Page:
Wednesday, June 11, 2014

Blade Versus Technique: A One-Shave Trial

As I planned yesterday, this morning's shave was done with a generic drug-store DE blade -- one that I had strongly disliked when I first started DE shaving.

The blade I used this morning was purchased at the national drug-store chain, Rite Aid. The blade packaging is identified as a stainless-steel blade labeled with the Rite-Aid brand. On the blade itself, the country of manufacture is listed as U.S.A.

I installed this blade in my three-piece, favorite-straight-bar razor, the Merkur 33C with the heavier Chinese handle.

I approached today's shave with confidence, thinking that my improved shaving technique will be the difference between the harsh shaves of those early days and the more comfortable shaves that I now tend to produce.

First pass was rather uneventful, though I felt the blade wasn't as sharp as the name-brand blades I commonly use. I felt a bit more pulling than I am accustomed to feel. (There is no way for me to know if this is due to the relative grinds on the edges, the coatings used, or some combination of both.) For this pass, I used straight strokes, perpendicular to the blade edge, near my side burns and on my cheeks. For the rest of this pass, I used oblique strokes to maximize the effective sharpness of the blade and thereby minimize unnecessary scraping on the more sensitive geography of my face and neck.

The second pass, generally across the grain and with oblique strokes was just a bit harsh on my skin -- especially under the entire jaw line and lower neck.

My third pass was mostly against the grain except on my upper and lower lips and my chin, where I went cross grain opposite to my second-pass strokes.

By the way, I do a quick splash rinse of my face between passes, which gives me a chance to feel the closeness of the shave, skip areas sufficiently smooth, and address the terrain needing more attention. These between-pass rinses also keep stubble out of my lathering brush, making it much more appealing for me, the frugal shaver, to save left-over lather for another shave.

After the third pass, I was not quite smooth below the jaw and mid neck, so I did a partial fourth pass.

Net result: a smooth shave but a bit harsh. When I rinsed and applied the alum block (which is now part of my daily routine, and does a wonderful job of calming any irritated skin), I experienced more burning than usual, and felt a bit of razor burn even after completing my normal ritual with the jojoba-oil-enhanced after-shave balm. This razor burn went away within an hour, but is still not normal for me.

To summarize my small-sample (one-shave) re-trial of the generic DE blade, I would call it adequate but inferior to the name-brand (though not expensive) blades I normally use (Personna Blue, Astra Super Platinum, Lord Platinum Class, and Dorco 301).

But the real question to be answered is, after all, about blade versus technique. As in so many things in life, it is a combination of the two. I would suggest that these generic blades will not ever give a great and totally-comfortable shave to those with more sensitive skin and tough beard hair like mine. However, the shave isn't miserable either, as I would have thought in my first weeks as a DE shaver.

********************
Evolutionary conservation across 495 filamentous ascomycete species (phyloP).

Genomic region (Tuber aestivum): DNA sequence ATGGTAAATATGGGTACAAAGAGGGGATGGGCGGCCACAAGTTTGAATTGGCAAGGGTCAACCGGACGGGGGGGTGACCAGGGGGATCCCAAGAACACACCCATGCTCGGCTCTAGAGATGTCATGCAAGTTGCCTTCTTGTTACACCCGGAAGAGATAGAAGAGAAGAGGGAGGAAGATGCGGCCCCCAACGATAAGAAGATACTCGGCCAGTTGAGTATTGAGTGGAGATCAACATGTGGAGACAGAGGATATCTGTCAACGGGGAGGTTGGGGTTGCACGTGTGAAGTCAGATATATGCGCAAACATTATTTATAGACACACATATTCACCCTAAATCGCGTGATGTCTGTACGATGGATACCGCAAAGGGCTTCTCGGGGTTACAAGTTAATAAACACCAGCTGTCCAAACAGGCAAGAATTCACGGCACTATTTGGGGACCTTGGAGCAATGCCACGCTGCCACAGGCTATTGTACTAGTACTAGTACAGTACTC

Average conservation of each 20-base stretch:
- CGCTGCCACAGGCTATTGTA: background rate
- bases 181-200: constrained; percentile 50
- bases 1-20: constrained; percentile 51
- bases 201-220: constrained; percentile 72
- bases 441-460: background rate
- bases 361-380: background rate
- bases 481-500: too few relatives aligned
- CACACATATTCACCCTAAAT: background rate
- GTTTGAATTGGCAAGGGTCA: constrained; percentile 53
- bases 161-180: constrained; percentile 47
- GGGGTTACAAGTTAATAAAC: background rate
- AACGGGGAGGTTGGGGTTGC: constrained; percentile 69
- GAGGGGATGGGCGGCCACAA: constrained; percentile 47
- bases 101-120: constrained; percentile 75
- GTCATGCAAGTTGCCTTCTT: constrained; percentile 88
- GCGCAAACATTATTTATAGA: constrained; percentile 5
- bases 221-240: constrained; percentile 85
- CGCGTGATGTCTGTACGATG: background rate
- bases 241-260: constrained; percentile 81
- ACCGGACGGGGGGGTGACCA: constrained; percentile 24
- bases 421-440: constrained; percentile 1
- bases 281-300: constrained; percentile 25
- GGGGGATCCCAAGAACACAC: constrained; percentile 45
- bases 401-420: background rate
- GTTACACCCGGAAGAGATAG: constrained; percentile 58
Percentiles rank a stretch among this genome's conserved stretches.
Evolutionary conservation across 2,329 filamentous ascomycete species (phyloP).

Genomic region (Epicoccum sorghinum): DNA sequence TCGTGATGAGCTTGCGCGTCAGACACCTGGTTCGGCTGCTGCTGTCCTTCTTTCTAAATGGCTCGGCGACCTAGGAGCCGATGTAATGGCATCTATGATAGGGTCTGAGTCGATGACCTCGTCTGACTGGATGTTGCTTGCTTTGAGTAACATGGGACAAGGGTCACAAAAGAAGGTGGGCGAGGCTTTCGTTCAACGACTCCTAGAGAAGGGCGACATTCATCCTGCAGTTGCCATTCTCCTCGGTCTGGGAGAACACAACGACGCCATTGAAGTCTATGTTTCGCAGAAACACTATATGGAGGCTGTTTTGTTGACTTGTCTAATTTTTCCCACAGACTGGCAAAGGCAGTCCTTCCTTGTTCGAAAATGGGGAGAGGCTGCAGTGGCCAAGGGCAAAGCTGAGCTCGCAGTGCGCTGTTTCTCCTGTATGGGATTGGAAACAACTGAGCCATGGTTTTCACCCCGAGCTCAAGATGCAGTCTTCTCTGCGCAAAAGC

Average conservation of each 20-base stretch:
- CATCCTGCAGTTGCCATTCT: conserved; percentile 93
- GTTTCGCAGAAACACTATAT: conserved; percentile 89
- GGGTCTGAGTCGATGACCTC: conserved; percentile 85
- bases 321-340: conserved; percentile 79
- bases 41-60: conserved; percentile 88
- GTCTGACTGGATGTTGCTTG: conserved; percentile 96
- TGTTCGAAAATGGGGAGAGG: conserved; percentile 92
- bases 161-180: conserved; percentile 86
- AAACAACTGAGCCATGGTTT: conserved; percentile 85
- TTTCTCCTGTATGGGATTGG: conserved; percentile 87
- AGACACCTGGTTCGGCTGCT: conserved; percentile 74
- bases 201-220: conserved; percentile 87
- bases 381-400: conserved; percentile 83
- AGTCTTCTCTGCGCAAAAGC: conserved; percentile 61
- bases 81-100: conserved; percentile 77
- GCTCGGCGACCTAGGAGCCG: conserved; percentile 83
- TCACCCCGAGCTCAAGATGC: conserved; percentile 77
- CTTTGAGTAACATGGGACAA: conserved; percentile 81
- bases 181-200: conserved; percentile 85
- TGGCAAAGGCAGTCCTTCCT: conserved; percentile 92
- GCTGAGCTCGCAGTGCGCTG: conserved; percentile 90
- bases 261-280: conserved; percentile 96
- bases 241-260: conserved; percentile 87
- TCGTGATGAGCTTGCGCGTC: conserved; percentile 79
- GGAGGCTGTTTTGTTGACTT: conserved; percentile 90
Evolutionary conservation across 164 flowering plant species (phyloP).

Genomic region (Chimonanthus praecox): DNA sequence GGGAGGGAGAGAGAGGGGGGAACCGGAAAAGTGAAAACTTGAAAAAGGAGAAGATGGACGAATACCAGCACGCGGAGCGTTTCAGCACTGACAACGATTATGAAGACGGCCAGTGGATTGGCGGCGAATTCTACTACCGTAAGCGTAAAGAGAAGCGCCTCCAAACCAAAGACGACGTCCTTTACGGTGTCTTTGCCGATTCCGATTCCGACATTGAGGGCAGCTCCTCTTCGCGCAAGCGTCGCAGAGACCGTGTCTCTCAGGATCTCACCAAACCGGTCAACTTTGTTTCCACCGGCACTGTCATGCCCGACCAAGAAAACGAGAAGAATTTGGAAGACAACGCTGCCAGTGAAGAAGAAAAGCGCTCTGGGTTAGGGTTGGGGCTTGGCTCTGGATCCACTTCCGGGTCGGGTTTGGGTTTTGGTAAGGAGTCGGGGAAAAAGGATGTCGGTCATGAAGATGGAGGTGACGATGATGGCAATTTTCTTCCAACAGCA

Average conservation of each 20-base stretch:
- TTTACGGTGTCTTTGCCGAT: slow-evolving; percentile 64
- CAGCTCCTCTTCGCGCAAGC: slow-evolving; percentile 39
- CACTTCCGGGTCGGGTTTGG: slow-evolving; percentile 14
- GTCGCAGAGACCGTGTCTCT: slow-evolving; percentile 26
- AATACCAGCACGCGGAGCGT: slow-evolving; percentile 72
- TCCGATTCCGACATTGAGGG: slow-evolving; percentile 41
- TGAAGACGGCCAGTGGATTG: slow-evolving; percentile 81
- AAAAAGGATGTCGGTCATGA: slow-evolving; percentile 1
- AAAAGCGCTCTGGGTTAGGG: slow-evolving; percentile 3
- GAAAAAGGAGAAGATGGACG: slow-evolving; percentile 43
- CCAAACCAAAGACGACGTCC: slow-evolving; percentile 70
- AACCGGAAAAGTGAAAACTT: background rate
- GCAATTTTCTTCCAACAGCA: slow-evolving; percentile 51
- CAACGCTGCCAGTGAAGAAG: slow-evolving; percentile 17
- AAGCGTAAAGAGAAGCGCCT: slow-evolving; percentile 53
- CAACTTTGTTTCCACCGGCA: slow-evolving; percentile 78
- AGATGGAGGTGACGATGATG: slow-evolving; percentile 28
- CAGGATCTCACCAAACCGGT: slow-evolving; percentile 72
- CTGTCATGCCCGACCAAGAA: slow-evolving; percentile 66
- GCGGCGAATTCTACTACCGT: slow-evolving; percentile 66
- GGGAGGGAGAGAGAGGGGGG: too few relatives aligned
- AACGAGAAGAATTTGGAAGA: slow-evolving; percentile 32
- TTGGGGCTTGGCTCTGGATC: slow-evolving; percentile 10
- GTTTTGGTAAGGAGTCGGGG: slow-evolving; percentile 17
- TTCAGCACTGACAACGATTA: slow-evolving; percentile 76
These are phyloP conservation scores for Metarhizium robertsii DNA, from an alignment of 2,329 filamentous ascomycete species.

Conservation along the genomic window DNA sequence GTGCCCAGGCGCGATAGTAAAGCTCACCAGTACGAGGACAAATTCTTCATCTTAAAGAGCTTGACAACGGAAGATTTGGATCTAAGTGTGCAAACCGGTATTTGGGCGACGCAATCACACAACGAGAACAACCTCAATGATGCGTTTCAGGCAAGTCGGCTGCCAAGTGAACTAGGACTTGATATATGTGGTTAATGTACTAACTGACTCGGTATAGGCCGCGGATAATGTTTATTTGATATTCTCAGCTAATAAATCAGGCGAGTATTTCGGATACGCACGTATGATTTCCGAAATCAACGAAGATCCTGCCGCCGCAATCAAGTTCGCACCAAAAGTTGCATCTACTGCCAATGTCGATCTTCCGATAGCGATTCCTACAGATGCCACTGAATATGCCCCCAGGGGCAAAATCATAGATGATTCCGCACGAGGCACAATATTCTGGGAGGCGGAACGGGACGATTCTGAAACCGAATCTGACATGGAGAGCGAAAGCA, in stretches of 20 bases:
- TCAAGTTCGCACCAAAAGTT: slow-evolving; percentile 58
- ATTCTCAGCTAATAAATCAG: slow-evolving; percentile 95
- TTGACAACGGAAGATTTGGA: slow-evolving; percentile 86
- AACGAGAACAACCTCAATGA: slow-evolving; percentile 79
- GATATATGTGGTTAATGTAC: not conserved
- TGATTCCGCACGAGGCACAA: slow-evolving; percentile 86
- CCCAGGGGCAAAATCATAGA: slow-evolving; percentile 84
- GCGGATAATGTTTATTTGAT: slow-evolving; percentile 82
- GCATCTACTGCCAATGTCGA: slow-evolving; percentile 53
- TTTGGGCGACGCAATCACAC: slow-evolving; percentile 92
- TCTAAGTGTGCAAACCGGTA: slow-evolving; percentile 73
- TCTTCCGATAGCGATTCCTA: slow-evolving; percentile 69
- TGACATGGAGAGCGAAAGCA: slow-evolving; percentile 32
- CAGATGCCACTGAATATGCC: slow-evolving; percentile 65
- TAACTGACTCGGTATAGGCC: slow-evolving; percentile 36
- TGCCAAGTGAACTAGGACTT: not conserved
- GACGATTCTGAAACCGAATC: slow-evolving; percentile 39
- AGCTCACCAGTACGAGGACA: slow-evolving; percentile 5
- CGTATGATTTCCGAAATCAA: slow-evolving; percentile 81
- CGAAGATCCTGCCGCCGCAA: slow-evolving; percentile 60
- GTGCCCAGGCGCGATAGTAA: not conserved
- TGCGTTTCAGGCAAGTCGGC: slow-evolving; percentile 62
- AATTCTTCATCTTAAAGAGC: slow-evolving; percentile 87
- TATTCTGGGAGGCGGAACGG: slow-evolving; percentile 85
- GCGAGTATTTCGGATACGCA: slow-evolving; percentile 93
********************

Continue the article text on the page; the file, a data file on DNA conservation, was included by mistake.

With a light pressure on the razor and careful attention to the various angles of stroke and razor, I still believe my hypothesis is correct: that it is largely technique that creates a good shave. However, I cannot deny that choice of blade will affect the quality of the shaving experience.

So does this mean that I would stick with the ubiquitous recommendation to new DE shavers to try many blades?

No. I would recommend that those new to DE shaving buy a quality, coated, but not expensive blade -- and any of the three I use (Personna Blue, Astra SP, and Dorco ST-301) would likely be adequate -- in a quantity of 20 or 30 blades (the actual amount depends, of course, on the number of shaves you will get from each blade). Use these in a single, quality razor until the blades are gone, and in that time, focus on perfecting your shaving technique. After that, and only after that, decide whether you need a sharper blade or one with a different edge coating, and begin trying other brands in small quantities to tune the quality of your shave.

What are your thoughts?

Happy shaving!

1 comment:

  1. Thanks Doug for the follow up to your "technique trumps all" hypothesis. I thought it had a lot going for it but agree that blades (what actually cuts your hair) does play a factor. Certainly the other hardware (razor) and software (cream/soap, etc) come behind these other two.
    LeisureGuy (who wrote a book on Gourmet Shaving) often says that his recommendation is for a beginner to wet shaving is to choose a good quality blade and stick with it for a few weeks. Don't swap the blade around until you nail technique. Then you can start with another blade and use that for a few weeks (or alternate with your previous "best" blade for comparison).
    From what I gather, it seems you are both highlighting that it's a combination of BOTH blade and technique that's important. However since technique is learnt over time (experience), having a good quality blade to begin with is best. Then you will accumulate the experience (with technique) needed to be able to determine whether a blade is good for your skin.